Parrot Protection

Parrot Harnesses - Delight or Danger?

The girl on the phone sobbed inconsolably. She had taken her African grey parrot outside in a harness. When she realized she had forgotten her wallet, she passed the bird and its leash to her friend while she ran back inside to get her money. She was gone for just a few minutes. Time enough for her friend to get startled, let go of the leash and the bird to fly high up into a tree with the harness and leash still attached.

Many times I have been asked my opinion about harnesses. Harness marketing suggests that it is easy and safe to use them. This is wrong!

African Grey Parrot Trained to Wear a HarnessThe above story is just one reason why I deem them to be very dangerous. Even worse, many if not most parrot owners are unaware of the risks. However, I also know that if I tell people simply to β€œDon’t do it!” many of them will likely ignore such advice. Therefore I want to give you a more differentiated answer.

If you plan to use a harness please be absolutely sure to consider and strictly observe the following:

  1. Very gently and gradually get your bird used to the harness. It is not ok to stick a bird brute-force method into a harness just because you are able to do so.
  2. Getting a bird used to the harness goes beyond training it to allow you to put the device on. You also have to gradually get your bird used to wearing it for increasing amounts of time.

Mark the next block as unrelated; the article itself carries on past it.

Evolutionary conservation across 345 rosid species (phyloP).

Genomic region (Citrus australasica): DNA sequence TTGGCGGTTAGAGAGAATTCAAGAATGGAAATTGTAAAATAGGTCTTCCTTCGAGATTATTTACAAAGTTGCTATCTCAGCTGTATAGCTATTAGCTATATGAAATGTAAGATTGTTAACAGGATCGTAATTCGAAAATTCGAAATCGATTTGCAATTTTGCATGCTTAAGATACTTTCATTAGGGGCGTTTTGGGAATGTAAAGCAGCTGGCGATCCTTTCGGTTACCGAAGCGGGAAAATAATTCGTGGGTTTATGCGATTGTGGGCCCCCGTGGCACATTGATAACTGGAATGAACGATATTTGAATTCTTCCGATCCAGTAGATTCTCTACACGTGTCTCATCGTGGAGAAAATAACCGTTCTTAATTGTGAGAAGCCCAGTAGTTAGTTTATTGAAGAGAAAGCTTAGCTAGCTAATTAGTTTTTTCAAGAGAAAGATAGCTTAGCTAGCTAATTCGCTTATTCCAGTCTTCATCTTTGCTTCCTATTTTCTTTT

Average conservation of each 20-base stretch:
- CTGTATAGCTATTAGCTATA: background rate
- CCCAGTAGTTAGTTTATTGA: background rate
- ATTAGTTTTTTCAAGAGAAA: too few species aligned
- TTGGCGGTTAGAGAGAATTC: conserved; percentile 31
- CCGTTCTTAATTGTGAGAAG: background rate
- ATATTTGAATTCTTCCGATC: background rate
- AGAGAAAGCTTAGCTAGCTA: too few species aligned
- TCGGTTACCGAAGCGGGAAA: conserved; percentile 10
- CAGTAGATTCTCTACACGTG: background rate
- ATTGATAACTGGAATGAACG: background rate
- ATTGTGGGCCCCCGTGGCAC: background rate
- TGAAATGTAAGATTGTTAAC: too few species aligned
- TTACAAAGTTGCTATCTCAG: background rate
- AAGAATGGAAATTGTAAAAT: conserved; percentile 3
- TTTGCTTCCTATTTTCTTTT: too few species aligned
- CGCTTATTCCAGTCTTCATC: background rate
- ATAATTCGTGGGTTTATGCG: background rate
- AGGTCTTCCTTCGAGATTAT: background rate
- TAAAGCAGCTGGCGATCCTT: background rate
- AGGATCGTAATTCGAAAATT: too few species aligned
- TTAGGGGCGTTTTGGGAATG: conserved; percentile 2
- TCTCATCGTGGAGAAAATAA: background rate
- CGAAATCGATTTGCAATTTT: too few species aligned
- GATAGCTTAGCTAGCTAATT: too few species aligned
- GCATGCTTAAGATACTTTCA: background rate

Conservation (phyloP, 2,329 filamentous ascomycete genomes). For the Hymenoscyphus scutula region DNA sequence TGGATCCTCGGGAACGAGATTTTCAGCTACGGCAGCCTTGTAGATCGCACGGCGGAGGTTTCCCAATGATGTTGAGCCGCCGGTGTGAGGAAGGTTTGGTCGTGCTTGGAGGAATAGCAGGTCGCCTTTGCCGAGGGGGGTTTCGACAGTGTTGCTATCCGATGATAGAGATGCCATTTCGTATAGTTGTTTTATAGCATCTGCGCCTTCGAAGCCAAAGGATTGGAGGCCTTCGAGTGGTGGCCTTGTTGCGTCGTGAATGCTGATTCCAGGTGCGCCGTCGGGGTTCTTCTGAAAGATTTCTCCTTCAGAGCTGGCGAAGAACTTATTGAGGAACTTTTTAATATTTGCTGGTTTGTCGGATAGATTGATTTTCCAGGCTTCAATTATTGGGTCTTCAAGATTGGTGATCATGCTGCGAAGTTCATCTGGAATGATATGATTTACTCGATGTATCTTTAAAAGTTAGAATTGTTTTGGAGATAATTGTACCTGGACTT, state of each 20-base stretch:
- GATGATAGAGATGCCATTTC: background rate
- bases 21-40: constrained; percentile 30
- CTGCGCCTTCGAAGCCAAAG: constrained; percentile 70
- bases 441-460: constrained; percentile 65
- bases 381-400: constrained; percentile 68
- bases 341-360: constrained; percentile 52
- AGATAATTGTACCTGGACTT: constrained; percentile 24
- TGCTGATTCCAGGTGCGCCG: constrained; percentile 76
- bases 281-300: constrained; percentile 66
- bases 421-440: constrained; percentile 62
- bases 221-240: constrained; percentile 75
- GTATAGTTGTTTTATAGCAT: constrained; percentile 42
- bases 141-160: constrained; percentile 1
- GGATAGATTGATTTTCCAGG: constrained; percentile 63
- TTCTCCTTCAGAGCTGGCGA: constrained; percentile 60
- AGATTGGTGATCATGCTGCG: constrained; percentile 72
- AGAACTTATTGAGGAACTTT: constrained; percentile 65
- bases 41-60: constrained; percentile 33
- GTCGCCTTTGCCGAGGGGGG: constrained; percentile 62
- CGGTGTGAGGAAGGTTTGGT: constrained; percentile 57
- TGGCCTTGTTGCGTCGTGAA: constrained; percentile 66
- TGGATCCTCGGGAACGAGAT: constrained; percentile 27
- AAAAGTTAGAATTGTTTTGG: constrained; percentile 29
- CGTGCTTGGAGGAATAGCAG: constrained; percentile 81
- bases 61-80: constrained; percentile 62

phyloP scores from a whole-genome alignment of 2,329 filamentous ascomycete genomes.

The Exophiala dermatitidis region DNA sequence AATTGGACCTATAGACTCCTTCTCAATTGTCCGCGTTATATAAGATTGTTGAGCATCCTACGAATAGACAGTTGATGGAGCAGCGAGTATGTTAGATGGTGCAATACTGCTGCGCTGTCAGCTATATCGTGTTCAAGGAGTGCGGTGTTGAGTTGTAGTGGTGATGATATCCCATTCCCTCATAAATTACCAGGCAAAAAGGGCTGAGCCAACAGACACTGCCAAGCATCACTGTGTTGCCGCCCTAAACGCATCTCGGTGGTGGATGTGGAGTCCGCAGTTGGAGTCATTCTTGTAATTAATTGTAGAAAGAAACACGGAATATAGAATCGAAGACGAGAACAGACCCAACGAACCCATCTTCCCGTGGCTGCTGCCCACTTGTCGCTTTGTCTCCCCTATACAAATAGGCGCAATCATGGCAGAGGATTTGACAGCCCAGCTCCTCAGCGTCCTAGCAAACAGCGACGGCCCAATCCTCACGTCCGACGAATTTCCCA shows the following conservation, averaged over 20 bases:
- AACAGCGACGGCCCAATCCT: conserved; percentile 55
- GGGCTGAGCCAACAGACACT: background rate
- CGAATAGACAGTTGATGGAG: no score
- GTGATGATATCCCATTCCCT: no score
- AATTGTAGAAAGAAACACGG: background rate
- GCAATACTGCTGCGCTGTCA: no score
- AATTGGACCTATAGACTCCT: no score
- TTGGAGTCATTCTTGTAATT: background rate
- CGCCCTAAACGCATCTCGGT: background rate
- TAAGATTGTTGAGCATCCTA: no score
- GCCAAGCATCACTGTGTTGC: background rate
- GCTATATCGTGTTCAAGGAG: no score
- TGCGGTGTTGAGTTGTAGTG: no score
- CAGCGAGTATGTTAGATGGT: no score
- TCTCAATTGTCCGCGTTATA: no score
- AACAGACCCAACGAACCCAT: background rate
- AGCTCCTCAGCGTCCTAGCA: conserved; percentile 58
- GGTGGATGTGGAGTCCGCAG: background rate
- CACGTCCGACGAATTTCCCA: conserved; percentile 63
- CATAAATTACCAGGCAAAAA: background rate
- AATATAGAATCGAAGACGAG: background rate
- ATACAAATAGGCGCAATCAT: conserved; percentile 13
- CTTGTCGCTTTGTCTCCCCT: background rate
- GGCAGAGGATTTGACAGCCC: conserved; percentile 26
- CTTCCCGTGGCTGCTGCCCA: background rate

3. You may also have to train your bird to leave the harness alone, to not open the fasteners or chew on it. Many birds are quite easily able to free themselves from the harness or the leash which means that they could escape.
  4. Have the fit and width adjustments checked by an experienced avian vet. Birds breathe with their whole bodies. Owners may unknowingly fit the harness too tight, hampering the bird’s breathing.
  5. Never just hold the leash in your hands. Have it firmly attached to your clothing, for example looped though a belt, before clipping it onto your bird. This way, if you get startled, stumble, get pushed, hit by a car, or whatever, you won’t let go of the leash.
  6. Never give the leash to another person to hold your bird as you just quickly dash to the loo, inside the house, or whatever.
  7. Never leave a bird in a harness unattended. A harness does not protect your bird from predators (sky borne or earthbound) or theft.
  8. Wearing a harness may damage feathers and irritate skin. Therefore you must keep outings short. Check your bird’s skin and feathers thoroughly after each outing for any signs of irritation, such as even the slightest redness or sore spots.
  9. Make sure you do not confuse your own pleasure of walking around with your bird with the bird’s. Many birds are scared when walking around with their owners in crowded places. While your bird may enjoy visiting your back yard with you, parrots often feel uncomfortable being exposed to people (and predators) staring, coming too close, even touching them. However, many owners don’t notice this, seeing only what they want to see. Ego, showing off, projecting your own wishes and believes, etc. are not good advisors when deciding whether to take your parrot for walks or not. Most parrots I have seen do in fact not enjoy such outings, especially not extended ones.

The girl on the phone got her bird back unharmed. But will you and your bird be equally lucky?

I hope this helps you and your birds. Please be safe and keep your birds safe, too. <3 πŸ™‚

 

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